After a year and a half of trying to balance full-time college with full-time work, I had had enough and quit Indiana-Purdue University Fort Wayne.
That made me eligible for the military draft, a true government-induced hardship, all you college-loan whiners. But I had a plan to thwart the draft board.
“You cannot have two years of my life,” I thought triumphantly as I headed for the recruiting office. “I will enlist for three years.”
Not too bright.
Do you see what I just did there? It’s called humble bragging, the art of seeming to make a self-deprecating remark while in reality extolling one’s own virtue.
It’s a little trick I learned in the Army during those three years as I tried to juggle two equally compelling needs.
In school, I had shared the desire of all students to fit in with the group, which meant not straying too far from the norms of my peers. We all tended to dress alike, sound alike, behave alike. But it was a collegial collectivism, and individual eccentricities were tolerated, even celebrated, up to a point.
In the Army, I was suddenly confronted with rigidly enforced conformity to the group, no deviation allowed. It is central to the military culture, after all, that the team and the mission always come before personal needs and wants. The self is broken down and reassembled as one part of a coherent unit that obeys all orders immediately and without question.
Which makes individual eccentricities difficult to maintain and impossible to exhibit.
So, we hardy band of warriors found a way to follow the creed, but in a passive-aggressive way.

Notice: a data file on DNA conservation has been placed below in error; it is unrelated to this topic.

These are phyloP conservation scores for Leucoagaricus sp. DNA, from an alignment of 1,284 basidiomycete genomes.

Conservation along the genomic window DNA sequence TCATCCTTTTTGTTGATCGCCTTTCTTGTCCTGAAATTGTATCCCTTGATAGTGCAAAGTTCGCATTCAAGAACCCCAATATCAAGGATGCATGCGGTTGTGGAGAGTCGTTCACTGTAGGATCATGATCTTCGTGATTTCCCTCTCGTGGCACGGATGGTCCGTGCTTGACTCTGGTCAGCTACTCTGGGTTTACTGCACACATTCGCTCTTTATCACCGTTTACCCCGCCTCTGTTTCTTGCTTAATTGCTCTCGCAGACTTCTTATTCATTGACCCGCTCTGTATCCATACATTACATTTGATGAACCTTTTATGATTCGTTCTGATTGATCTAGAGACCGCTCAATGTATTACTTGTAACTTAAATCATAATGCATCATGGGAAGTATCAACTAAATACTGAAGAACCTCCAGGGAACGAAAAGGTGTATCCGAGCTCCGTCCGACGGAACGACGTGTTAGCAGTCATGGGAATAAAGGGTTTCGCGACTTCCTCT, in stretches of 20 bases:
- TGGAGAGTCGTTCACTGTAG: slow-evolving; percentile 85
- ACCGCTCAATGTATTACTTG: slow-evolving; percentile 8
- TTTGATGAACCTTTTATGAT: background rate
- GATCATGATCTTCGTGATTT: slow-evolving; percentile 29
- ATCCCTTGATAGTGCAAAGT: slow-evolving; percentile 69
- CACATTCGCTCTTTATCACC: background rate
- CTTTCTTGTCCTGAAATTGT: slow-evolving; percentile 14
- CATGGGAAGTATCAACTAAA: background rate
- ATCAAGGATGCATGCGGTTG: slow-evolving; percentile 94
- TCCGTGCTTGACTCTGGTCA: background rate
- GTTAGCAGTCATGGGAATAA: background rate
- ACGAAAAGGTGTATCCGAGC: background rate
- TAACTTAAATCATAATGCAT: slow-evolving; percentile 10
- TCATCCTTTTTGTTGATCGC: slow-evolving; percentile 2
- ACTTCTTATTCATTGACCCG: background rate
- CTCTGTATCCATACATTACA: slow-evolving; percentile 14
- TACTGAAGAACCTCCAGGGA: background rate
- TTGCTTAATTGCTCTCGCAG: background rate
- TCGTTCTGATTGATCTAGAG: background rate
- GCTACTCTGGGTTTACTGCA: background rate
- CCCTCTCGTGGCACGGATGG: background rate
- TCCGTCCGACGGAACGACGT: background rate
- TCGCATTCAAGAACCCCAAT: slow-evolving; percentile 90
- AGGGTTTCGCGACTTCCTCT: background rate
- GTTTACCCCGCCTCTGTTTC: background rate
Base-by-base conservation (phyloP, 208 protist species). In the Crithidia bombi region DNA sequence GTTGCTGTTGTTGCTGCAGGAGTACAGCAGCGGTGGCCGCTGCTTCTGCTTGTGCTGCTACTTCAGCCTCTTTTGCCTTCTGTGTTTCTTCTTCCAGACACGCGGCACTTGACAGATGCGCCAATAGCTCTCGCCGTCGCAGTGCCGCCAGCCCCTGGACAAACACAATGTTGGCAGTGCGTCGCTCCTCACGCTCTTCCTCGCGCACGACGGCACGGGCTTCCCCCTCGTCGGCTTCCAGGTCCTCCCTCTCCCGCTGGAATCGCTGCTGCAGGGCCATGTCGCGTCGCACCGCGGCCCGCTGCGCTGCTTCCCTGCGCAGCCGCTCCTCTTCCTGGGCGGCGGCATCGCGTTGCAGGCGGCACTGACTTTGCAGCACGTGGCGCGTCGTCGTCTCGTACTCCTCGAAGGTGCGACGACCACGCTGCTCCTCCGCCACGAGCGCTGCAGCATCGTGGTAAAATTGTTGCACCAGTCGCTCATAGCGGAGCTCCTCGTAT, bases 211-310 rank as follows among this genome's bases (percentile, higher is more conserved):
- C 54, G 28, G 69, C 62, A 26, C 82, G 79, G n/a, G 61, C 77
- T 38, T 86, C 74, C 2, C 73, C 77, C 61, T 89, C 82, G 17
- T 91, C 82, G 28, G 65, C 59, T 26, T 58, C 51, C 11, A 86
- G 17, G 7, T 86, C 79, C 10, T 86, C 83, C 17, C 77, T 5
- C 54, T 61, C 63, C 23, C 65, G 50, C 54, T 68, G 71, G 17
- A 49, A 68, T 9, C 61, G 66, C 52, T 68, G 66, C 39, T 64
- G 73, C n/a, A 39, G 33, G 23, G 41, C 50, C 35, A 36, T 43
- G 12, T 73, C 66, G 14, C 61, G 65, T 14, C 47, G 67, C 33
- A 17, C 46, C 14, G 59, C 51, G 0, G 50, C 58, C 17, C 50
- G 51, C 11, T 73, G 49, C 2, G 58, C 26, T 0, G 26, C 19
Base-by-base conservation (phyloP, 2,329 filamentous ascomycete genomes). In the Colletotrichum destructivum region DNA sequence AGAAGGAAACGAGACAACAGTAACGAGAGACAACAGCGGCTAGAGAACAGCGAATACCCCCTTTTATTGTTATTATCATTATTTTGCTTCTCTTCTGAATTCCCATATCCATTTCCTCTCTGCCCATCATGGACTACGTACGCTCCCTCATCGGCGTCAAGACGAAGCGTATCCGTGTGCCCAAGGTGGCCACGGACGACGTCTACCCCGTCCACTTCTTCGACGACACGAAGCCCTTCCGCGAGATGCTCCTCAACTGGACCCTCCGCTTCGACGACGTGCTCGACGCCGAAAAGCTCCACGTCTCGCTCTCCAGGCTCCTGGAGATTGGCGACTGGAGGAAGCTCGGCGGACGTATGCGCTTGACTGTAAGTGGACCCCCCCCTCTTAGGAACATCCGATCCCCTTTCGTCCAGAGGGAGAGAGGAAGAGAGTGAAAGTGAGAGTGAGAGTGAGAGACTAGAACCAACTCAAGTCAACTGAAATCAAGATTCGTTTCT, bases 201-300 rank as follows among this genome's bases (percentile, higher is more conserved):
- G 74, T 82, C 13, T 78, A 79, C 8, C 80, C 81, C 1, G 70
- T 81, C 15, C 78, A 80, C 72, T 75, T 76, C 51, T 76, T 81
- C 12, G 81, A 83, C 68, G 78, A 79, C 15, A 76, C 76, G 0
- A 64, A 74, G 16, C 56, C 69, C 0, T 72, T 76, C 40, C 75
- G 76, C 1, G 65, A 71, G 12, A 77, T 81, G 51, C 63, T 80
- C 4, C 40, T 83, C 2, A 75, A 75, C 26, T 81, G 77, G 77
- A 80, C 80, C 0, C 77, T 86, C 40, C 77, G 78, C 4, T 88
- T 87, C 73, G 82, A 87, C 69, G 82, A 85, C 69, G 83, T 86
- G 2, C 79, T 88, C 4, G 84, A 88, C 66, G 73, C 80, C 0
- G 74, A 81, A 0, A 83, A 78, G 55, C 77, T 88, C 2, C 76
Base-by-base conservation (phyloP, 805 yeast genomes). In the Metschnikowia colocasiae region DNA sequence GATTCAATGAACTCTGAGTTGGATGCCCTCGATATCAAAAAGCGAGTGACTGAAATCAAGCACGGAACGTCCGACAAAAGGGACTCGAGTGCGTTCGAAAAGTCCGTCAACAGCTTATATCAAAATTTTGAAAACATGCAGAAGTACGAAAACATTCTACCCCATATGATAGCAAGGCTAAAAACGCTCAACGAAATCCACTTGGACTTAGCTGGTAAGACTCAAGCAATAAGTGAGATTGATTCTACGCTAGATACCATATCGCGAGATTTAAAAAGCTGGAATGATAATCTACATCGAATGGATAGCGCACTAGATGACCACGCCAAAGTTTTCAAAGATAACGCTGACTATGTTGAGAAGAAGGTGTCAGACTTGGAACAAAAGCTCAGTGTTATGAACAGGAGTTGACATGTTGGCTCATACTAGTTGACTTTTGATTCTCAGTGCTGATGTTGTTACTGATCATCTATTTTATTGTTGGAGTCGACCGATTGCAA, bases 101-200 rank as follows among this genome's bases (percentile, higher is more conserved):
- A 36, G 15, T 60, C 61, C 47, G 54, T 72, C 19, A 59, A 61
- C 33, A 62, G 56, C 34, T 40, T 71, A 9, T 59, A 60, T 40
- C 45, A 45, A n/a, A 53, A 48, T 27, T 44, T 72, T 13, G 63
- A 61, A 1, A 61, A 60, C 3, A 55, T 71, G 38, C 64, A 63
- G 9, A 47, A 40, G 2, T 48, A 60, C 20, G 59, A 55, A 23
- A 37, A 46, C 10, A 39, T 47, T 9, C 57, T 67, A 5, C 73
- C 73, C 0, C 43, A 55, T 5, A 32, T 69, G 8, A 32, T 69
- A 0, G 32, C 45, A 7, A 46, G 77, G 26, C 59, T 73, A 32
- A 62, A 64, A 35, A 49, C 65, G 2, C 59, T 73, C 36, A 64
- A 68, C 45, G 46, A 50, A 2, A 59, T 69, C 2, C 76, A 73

Never volunteer for anything. Look busy while doing absolutely nothing (more art than science). Always take the opportunity to complain among ourselves about the stupidity of the latest orders and the lack of intelligence of those giving them. Deliberately violate the dress code in such an obvious way that two or three other violations will be overlooked.
Of course, our officers knew all this and undoubtedly even fostered our quiet rebellions as a way to maintain unit cohesion. Nothing fosters camaraderie – the urge to always do your best for your fellow soldiers and have their backs as you know they will have theirs – as sharing a common misery.
Maintaining that delicate balance between autonomy and interdependence is the best thing I learned in the Army, because getting the mix right is the only way to find true loyalty, the kind that admits to a shared purpose but also a respect for the individual’s worth.
It’s the kind of loyalty the citizens of a country should have, and it strikes me that America might be the toughest country in the world in which to find the right mix. We are the ones who project a collective vision to the world of a free and forward-looking people but insist on the fundamental rights of each individual. We have always threaded our way between selfishness and selflessness, not entirely at ease with either.
I wonder where people absorb that lesson today, if indeed many do.
Certainly not as many learn it in the military as they used to.